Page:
On average the study's participants obtained 74% of their snack calories (and 18% of their total daily caloric intake) from low quality, unhealthy foods.

  • Those who ate more snacks (higher frequency) consumed lower quality snacks.
  • Low quality snacking was associated with worse cardiometabolic blood markers (insulin resistance, sugar and triglycerides).
  • Low quality snackers reported greater levels of hunger.
  • On the other hand, high quality snacks were linked to lower insulin Snacking quality is associated with cardiometabolic health markers: lower triglycerides, insulin and also lower hunger.

Those eating minimally processed snacks had the lowest body weight, visceral fat mass and blood glucose and triglycerides in comparison to those who ate ultra-processed snacks.

High-quality snacking versus low-quality snacking
Frequently snacking on high-quality foods was associated with favourable body composition, compared to both non-snackers and low-diet quality frequent snackers both BMI and visceral fat mass were higher in non-snackers compared to high-quality snackers and visceral fat mass, body composition (weight and BMI) was favourable in high-quality snackers versus low-quality snackers

The most common snack eaten by people in the high-quality snack segment was nuts and seeds while low-quality snackers ingested pies and cakes.

Timing is everything: when you snack and its health impact

The study found that those who snacked in the morning ate healthier snacks than all other snackers.

Those who snacked late evening, after 9 PM showed poor blood markers (triglycerides, and sugar) in comparison to all other daytime snackers.

Late-evening snackers who ate poor quality snacks showed even worse markers than those nighttime snackers who ate better quality snacks.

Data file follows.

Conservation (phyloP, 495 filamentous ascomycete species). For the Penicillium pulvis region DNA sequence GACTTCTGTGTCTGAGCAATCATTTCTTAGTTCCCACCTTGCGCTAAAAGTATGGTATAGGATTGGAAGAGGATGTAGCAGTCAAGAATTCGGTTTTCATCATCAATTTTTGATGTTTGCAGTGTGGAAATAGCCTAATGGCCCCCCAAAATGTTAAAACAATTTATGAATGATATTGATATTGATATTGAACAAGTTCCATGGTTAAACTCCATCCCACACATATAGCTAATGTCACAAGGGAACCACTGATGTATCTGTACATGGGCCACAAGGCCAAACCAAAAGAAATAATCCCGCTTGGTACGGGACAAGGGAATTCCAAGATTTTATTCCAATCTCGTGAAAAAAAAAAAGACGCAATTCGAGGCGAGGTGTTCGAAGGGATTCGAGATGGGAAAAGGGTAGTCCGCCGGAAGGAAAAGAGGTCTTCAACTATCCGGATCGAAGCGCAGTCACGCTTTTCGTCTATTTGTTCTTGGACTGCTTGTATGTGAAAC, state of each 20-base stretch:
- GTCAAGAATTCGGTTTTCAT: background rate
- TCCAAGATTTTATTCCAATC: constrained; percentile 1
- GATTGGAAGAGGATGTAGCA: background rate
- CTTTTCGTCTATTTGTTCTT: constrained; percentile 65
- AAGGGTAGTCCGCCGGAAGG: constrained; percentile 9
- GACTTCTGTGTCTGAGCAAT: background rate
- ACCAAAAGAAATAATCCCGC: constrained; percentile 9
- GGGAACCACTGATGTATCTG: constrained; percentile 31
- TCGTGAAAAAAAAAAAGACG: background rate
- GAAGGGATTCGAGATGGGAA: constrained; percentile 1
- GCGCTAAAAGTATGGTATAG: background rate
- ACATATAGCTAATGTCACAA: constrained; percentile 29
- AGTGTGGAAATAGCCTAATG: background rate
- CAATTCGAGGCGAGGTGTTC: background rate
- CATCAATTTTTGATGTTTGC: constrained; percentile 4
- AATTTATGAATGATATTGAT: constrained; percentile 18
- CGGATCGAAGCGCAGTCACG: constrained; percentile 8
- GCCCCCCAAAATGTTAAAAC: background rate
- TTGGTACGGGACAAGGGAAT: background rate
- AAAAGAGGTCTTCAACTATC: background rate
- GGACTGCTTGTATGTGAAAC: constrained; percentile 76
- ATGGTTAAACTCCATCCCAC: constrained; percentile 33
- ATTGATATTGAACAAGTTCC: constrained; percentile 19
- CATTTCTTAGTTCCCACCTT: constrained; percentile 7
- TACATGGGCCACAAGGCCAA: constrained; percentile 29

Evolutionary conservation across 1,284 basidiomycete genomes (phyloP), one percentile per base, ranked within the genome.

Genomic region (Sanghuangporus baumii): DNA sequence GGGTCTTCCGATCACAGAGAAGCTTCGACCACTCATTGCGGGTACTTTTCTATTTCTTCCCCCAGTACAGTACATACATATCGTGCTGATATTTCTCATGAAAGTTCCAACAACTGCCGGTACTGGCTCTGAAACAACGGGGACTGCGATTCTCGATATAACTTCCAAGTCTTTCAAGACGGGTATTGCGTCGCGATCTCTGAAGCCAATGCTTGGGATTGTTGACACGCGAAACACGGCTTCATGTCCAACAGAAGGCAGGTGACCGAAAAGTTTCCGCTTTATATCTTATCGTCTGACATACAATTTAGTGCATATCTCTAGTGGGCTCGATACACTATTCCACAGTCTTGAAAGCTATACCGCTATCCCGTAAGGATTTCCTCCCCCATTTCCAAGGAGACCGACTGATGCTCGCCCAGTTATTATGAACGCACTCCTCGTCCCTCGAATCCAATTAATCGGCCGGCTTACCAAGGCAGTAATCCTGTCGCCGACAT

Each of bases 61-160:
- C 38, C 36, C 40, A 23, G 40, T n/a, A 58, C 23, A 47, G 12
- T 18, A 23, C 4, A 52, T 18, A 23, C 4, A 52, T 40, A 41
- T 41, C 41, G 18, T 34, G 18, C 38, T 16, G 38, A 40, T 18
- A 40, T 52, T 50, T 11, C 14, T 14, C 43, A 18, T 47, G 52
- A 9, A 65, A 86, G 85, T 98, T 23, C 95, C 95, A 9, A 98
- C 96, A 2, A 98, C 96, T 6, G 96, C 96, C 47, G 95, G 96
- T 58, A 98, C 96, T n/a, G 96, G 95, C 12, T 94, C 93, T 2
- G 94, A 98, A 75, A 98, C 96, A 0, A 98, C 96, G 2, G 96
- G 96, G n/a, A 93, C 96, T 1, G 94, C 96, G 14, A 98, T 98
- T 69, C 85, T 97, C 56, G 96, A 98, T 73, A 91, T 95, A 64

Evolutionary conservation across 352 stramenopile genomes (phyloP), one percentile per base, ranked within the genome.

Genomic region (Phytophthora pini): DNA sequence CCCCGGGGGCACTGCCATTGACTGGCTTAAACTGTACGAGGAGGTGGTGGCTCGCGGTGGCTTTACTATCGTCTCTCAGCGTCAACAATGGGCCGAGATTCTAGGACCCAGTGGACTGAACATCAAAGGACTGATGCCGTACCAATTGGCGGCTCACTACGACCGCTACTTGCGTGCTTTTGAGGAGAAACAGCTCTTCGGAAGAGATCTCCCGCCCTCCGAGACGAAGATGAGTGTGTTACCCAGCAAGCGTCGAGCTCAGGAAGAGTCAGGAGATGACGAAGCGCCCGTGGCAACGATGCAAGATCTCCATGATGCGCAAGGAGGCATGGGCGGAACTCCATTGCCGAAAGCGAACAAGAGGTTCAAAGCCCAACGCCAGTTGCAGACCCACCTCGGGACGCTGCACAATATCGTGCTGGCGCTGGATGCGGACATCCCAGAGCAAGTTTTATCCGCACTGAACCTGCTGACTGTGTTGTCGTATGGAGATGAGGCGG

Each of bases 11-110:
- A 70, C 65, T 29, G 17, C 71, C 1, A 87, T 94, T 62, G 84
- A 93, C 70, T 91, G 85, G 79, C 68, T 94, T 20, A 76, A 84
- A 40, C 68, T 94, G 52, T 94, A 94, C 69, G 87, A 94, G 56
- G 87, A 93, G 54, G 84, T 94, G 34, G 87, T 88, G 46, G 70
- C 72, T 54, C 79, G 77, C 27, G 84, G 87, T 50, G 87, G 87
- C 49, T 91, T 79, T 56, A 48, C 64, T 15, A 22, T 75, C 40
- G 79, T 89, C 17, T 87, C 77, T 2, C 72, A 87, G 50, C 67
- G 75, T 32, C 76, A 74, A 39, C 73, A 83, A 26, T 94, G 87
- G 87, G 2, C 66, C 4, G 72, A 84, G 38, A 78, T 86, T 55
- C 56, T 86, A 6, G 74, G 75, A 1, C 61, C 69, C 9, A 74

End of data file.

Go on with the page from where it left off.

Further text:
Glucose levels may be impacted by nighttime snacking because it reduces the overnight fasting time.

Gut microbes and snacks

The sample also measured the microbiome composition in the participants however, no association was found between qualiy or frequency and gut microbiome. The authors conclude that "this suggests overall diet may have stronger effects on the microbiome than snaking alone."

The study concludes that "late snacking is associated with unfavourable outcomes, potentially due to a reduced overnight fasting interval. These findings support the view that snacking on high-quality foods earlier in the day can be part of a healthy lifestyle."

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References and Further Reading

(1) Bermingham, K.M., May, A., Asnicar, F. et al. (2023). Snack quality and snack timing are associated with cardiometabolic blood markers: the ZOE PREDICT study. Eur J Nutr (2023). https://doi.org/10.1007/s00394-023-03241-6.

About this Article

What you eat as a snack has an impact on your health, A. Whittall

©2019 Fit-and-Well.com, 15 Sept. 2023. Update scheduled for 09 Oct. 2026. https://www.fit-and-well.com/health/snacks-their-quality-and-health-Sept-15-2023.html

Tags: diet, heart disease, diet, weight loss, health news